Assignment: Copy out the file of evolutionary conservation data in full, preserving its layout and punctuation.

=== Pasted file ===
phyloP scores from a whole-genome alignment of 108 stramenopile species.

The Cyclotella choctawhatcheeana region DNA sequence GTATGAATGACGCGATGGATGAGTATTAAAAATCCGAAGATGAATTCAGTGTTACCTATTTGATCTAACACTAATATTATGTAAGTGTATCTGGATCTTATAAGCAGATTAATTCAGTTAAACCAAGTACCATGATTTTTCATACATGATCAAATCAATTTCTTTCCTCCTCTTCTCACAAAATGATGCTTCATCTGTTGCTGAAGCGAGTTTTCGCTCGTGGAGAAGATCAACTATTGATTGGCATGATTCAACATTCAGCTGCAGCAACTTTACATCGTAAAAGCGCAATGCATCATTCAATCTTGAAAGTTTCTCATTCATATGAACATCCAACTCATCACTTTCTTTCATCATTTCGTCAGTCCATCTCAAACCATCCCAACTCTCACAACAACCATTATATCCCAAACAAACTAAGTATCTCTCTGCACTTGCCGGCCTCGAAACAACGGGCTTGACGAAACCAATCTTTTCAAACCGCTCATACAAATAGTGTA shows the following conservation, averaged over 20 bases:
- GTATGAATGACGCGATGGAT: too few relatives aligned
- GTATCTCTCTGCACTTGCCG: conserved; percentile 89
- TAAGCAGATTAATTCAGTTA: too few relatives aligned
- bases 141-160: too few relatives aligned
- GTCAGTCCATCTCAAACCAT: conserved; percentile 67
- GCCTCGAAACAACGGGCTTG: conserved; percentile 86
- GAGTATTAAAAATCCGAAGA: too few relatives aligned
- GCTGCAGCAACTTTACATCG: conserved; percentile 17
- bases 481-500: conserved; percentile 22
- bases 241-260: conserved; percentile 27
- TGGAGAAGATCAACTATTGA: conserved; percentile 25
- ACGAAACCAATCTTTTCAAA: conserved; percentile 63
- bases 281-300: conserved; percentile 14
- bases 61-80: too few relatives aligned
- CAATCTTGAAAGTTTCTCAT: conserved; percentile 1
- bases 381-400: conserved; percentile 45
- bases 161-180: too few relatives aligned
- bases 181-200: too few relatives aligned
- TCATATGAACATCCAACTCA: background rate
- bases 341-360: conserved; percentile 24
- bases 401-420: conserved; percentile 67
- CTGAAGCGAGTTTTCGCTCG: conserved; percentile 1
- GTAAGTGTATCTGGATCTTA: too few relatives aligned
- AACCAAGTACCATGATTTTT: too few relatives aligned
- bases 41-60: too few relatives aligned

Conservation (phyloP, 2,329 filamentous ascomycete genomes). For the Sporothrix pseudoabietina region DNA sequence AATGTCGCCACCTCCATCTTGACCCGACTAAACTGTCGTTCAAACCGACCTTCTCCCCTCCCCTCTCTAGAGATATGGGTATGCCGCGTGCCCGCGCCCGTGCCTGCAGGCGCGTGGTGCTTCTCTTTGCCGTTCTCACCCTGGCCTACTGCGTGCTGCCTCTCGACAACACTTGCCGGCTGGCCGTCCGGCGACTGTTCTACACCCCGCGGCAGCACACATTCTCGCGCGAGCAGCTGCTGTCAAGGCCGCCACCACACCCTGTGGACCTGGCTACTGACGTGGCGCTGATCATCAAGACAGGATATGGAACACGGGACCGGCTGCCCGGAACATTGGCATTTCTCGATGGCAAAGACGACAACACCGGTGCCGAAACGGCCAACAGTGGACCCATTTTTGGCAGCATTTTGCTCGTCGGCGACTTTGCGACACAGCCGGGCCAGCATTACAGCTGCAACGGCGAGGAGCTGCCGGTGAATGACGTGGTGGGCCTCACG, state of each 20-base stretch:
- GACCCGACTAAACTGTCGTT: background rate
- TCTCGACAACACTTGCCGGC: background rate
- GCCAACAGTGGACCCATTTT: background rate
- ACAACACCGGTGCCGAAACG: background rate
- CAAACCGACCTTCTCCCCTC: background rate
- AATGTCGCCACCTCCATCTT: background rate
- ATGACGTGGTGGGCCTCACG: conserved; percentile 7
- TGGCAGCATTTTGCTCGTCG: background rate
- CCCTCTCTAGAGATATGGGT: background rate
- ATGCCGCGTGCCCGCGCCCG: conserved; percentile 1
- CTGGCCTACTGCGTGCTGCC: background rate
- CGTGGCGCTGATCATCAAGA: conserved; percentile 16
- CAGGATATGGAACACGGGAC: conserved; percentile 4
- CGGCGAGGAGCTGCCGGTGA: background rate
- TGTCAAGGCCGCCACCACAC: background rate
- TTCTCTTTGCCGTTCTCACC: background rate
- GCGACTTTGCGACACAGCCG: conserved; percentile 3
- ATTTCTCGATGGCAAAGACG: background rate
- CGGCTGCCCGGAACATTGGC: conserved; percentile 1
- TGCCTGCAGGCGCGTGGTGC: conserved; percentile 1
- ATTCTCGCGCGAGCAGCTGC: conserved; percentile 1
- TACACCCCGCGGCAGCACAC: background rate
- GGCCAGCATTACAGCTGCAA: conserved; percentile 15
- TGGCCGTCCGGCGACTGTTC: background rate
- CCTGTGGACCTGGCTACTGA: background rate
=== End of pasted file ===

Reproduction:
phyloP scores from a whole-genome alignment of 108 stramenopile species.

The Cyclotella choctawhatcheeana region DNA sequence GTATGAATGACGCGATGGATGAGTATTAAAAATCCGAAGATGAATTCAGTGTTACCTATTTGATCTAACACTAATATTATGTAAGTGTATCTGGATCTTATAAGCAGATTAATTCAGTTAAACCAAGTACCATGATTTTTCATACATGATCAAATCAATTTCTTTCCTCCTCTTCTCACAAAATGATGCTTCATCTGTTGCTGAAGCGAGTTTTCGCTCGTGGAGAAGATCAACTATTGATTGGCATGATTCAACATTCAGCTGCAGCAACTTTACATCGTAAAAGCGCAATGCATCATTCAATCTTGAAAGTTTCTCATTCATATGAACATCCAACTCATCACTTTCTTTCATCATTTCGTCAGTCCATCTCAAACCATCCCAACTCTCACAACAACCATTATATCCCAAACAAACTAAGTATCTCTCTGCACTTGCCGGCCTCGAAACAACGGGCTTGACGAAACCAATCTTTTCAAACCGCTCATACAAATAGTGTA shows the following conservation, averaged over 20 bases:
- GTATGAATGACGCGATGGAT: too few relatives aligned
- GTATCTCTCTGCACTTGCCG: conserved; percentile 89
- TAAGCAGATTAATTCAGTTA: too few relatives aligned
- bases 141-160: too few relatives aligned
- GTCAGTCCATCTCAAACCAT: conserved; percentile 67
- GCCTCGAAACAACGGGCTTG: conserved; percentile 86
- GAGTATTAAAAATCCGAAGA: too few relatives aligned
- GCTGCAGCAACTTTACATCG: conserved; percentile 17
- bases 481-500: conserved; percentile 22
- bases 241-260: conserved; percentile 27
- TGGAGAAGATCAACTATTGA: conserved; percentile 25
- ACGAAACCAATCTTTTCAAA: conserved; percentile 63
- bases 281-300: conserved; percentile 14
- bases 61-80: too few relatives aligned
- CAATCTTGAAAGTTTCTCAT: conserved; percentile 1
- bases 381-400: conserved; percentile 45
- bases 161-180: too few relatives aligned
- bases 181-200: too few relatives aligned
- TCATATGAACATCCAACTCA: background rate
- bases 341-360: conserved; percentile 24
- bases 401-420: conserved; percentile 67
- CTGAAGCGAGTTTTCGCTCG: conserved; percentile 1
- GTAAGTGTATCTGGATCTTA: too few relatives aligned
- AACCAAGTACCATGATTTTT: too few relatives aligned
- bases 41-60: too few relatives aligned

Conservation (phyloP, 2,329 filamentous ascomycete genomes). For the Sporothrix pseudoabietina region DNA sequence AATGTCGCCACCTCCATCTTGACCCGACTAAACTGTCGTTCAAACCGACCTTCTCCCCTCCCCTCTCTAGAGATATGGGTATGCCGCGTGCCCGCGCCCGTGCCTGCAGGCGCGTGGTGCTTCTCTTTGCCGTTCTCACCCTGGCCTACTGCGTGCTGCCTCTCGACAACACTTGCCGGCTGGCCGTCCGGCGACTGTTCTACACCCCGCGGCAGCACACATTCTCGCGCGAGCAGCTGCTGTCAAGGCCGCCACCACACCCTGTGGACCTGGCTACTGACGTGGCGCTGATCATCAAGACAGGATATGGAACACGGGACCGGCTGCCCGGAACATTGGCATTTCTCGATGGCAAAGACGACAACACCGGTGCCGAAACGGCCAACAGTGGACCCATTTTTGGCAGCATTTTGCTCGTCGGCGACTTTGCGACACAGCCGGGCCAGCATTACAGCTGCAACGGCGAGGAGCTGCCGGTGAATGACGTGGTGGGCCTCACG, state of each 20-base stretch:
- GACCCGACTAAACTGTCGTT: background rate
- TCTCGACAACACTTGCCGGC: background rate
- GCCAACAGTGGACCCATTTT: background rate
- ACAACACCGGTGCCGAAACG: background rate
- CAAACCGACCTTCTCCCCTC: background rate
- AATGTCGCCACCTCCATCTT: background rate
- ATGACGTGGTGGGCCTCACG: conserved; percentile 7
- TGGCAGCATTTTGCTCGTCG: background rate
- CCCTCTCTAGAGATATGGGT: background rate
- ATGCCGCGTGCCCGCGCCCG: conserved; percentile 1
- CTGGCCTACTGCGTGCTGCC: background rate
- CGTGGCGCTGATCATCAAGA: conserved; percentile 16
- CAGGATATGGAACACGGGAC: conserved; percentile 4
- CGGCGAGGAGCTGCCGGTGA: background rate
- TGTCAAGGCCGCCACCACAC: background rate
- TTCTCTTTGCCGTTCTCACC: background rate
- GCGACTTTGCGACACAGCCG: conserved; percentile 3
- ATTTCTCGATGGCAAAGACG: background rate
- CGGCTGCCCGGAACATTGGC: conserved; percentile 1
- TGCCTGCAGGCGCGTGGTGC: conserved; percentile 1
- ATTCTCGCGCGAGCAGCTGC: conserved; percentile 1
- TACACCCCGCGGCAGCACAC: background rate
- GGCCAGCATTACAGCTGCAA: conserved; percentile 15
- TGGCCGTCCGGCGACTGTTC: background rate
- CCTGTGGACCTGGCTACTGA: background rate